In 2015, in his State of the Union address, President Obama announced, “Last year, Vice President Biden said that with a new moonshot, America can cure cancer. Tonight, I’m announcing a new national effort to get it done.” The White House Cancer Moonshot continues to engage scientists, clinicians, healthcare organizations, advocacy groups and others. A recent Popular Mechanics article called It’ll Take an Army to Kill the Emperor focused on some of the top doctors, scientists, policy makers and others who are starting to join forces to win the war against cancer. Doctors from LACMA groups such as City of Hope and Southern California Permanente Medical Group (SCPMG) are part of the effort. Here we take a closer look at what’s going on locally in the fight against cancer.
City of Hope is a logical place to look to for these advances. It is a world leader in the research and treatment of cancer and other serious diseases. It is one of only 48 comprehensive cancer centers in the U.S., as designated by the National Cancer Institute. Recent advances in immunotherapy and gene-based targeted therapy as part of a precision medicine approach have placed City of Hope in the news lately.
The National Institute of Health defines precision medicine as “an emerging approach for disease treatment and prevention that takes into account individual variability in genes, environment, and lifestyle for each person.”
Advances in genetic science and research have made precision medicine possible. William D. Boswell Jr., MD, FACR, interim chief medical officer and professor and chair, Department of Diagnostic Radiology, has attributed their “bench-to-bedside approach” as one key to their overall success.
He describes it as an ability to move things into action, from research to clinical, within their specialized focus. Many of their physicians are involved in both the clinical and research work at the facility. Their research findings are then applied directly at the community centers.
Steven T. Rosen, MD, is the Provost, Chief Scientific Officer, Director of the Comprehensive Cancer Center and the Beckman Research Institute for the City of Hope. He recently published an article in Oncology Times detailing the partnership between City of Hope and Translational Genomics Research Institute (TGen) out of Arizona. He points to how their areas of specialty dovetail “to fast-track the future of precision medicine and speed translational research for patients.” Dr. Rosen wrote that “precision medicine is the future of cancer care.”
If you want to see the impact EHR and data collection can have in the fight against cancer, look no further than The Permanente Medical Group. They point to the use of Electronic Health Record as “a tool for multiple physicians from different specialties to coordinate care, communicate critical clinical information, and deliver medical treatment quickly and safely.”
Dr. Michael Kanter, Regional Medical Director of Quality and Clinical Analysis, Southern California Permanente Medical Group is part of a large multi-disciplinary team working on the SCPMG Colon Cancer Moonshot. The goal, which Dr. Kanter called “large and audacious,” is to cut mortality rates from colon cancer by 50% in ten years. Three years in, they’re making good progress toward that goal with a 17% reduction in mortality rates. Another impressive feat is that they’ve gotten their colon cancer screening rates up to almost 82 percent in commercial patients. That statistic jumps to 90% with Medicare patients. The national average hangs at about 45%.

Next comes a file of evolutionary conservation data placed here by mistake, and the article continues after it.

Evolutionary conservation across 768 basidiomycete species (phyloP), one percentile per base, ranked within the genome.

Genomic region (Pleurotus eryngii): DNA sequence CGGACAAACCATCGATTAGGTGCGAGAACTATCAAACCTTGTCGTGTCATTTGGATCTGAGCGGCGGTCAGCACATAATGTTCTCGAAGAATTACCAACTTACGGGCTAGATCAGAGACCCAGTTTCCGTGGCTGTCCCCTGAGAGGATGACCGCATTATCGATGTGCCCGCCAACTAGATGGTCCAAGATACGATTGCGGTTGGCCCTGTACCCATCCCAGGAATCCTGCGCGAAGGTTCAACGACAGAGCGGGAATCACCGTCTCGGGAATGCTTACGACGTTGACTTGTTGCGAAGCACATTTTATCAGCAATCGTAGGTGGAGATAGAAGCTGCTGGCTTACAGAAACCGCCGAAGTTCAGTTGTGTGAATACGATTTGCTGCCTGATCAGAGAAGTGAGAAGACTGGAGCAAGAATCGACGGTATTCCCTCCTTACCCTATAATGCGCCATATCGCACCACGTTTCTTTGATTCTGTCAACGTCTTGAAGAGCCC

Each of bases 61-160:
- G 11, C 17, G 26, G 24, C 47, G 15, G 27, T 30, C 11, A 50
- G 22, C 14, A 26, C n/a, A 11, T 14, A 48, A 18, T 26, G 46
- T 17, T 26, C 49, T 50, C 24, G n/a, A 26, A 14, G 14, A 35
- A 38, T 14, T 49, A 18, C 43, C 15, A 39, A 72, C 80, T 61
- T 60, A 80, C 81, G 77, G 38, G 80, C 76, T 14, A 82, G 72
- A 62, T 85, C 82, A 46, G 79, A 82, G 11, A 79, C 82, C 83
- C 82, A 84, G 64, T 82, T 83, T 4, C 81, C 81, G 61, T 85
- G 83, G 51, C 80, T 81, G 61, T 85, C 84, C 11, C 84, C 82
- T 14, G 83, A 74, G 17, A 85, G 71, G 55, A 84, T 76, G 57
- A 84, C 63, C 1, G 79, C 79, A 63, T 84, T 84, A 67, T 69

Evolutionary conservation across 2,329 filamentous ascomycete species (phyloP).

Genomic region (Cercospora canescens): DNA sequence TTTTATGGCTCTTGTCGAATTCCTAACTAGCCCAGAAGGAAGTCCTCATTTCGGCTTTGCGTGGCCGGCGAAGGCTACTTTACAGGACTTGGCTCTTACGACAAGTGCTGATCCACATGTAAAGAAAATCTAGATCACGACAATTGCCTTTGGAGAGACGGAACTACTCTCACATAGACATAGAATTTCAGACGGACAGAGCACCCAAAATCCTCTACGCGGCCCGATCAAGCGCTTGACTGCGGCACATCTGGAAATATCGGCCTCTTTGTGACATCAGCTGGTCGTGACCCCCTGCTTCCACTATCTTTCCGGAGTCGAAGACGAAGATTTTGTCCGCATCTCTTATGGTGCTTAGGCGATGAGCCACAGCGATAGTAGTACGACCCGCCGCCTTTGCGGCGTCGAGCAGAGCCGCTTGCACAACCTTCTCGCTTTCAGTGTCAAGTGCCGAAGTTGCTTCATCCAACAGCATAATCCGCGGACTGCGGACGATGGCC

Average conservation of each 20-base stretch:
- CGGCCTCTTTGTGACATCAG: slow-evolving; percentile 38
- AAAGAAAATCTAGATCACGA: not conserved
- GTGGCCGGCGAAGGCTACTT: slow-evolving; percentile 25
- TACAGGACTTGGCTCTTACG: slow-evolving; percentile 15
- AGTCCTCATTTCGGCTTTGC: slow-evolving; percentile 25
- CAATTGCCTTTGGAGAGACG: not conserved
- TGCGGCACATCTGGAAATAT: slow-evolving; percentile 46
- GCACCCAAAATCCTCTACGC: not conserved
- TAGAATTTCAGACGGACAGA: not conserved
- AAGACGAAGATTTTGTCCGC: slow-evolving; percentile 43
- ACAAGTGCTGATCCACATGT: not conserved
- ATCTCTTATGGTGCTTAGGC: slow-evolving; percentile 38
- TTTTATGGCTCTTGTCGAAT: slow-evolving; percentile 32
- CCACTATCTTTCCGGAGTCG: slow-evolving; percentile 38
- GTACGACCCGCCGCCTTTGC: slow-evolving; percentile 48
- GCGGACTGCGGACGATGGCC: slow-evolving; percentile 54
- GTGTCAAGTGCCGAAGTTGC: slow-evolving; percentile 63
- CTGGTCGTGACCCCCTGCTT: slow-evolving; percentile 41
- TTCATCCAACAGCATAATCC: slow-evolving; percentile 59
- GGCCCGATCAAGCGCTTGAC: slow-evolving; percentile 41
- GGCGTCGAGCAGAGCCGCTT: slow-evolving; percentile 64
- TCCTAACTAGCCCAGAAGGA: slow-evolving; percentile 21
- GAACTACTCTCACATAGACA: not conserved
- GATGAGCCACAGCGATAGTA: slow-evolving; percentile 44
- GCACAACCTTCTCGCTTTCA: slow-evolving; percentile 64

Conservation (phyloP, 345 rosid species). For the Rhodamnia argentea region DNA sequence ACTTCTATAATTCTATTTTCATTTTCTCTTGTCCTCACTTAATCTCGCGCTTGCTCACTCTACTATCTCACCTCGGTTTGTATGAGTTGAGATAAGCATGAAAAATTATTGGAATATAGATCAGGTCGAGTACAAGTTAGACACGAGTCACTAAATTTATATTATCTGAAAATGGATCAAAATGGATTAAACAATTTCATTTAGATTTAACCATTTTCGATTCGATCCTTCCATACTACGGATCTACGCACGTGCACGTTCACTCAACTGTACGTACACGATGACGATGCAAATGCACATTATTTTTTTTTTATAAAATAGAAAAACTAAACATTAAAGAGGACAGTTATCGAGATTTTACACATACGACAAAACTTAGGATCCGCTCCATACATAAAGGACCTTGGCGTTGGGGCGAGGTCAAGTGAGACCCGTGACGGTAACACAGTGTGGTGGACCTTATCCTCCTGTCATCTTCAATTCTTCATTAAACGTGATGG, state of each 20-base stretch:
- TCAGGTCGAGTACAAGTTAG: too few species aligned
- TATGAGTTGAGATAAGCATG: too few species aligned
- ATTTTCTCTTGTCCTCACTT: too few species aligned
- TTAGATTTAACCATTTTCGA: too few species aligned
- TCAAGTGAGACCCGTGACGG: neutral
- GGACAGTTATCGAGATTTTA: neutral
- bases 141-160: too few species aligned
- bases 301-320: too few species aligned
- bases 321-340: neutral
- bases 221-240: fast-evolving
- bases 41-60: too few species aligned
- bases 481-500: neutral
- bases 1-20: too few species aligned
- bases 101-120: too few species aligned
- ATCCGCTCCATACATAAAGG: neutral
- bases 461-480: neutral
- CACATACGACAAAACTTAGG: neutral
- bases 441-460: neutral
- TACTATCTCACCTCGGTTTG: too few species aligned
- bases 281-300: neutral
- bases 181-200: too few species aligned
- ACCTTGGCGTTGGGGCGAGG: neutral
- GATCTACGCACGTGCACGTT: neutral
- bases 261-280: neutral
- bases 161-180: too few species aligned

EHR is an essential element in the Moonshot project. Reminders about screenings and care gaps go out to both patient and doctor. If a patient is due for a colonoscopy and sees a dermatologist at SCPMG, a reminder will come up. Patients can also check their records for care gaps and in the case of screenings for colon cancer, get an in-home test sent right to their door.
Advances in using EHR for this project are helping the SCPMG team “review deaths with a program called E-Autopsy… and we’re also able to monitor care and care paths,” said Dr. Kanter. He acknowledges that there’s an advantage at SCPMG in that they have a defined denomination of patients with their healthcare system. He compared it to an organization such as UCLA where they take patients in who aren’t part of the network. The result is a project that spans a decade and allows the team to work toward the goal with a population-based approach. It also allows for “a little more patience” to see how interventions perform over time.
SCPMG is well-respected in the healthcare industry for their effective use of EHR. Dr. Kanter pointed to a couple factors in that success. He said that “someone has to think about how to use it. It takes systematically thinking about who needs to be screened.” Doctors are often focusing just on what has brought a patient into their office. Stepping back and looking at the need for screenings and other preventative measures has been made easier at SCPMG with the coordinated EHR system. In continuing to develop best practices with the technology, educating patients about care gaps is another factor and plays into the strategy for the Colon Cancer Moonshot.
LACMA is excited to see where our group members at SCPMG and City of Hope take precision medicine, EHR and data collection in caring for patients, treating and, ultimately, wiping out cancer.
As published in the July/August issue of Los Angeles Medicine magazine.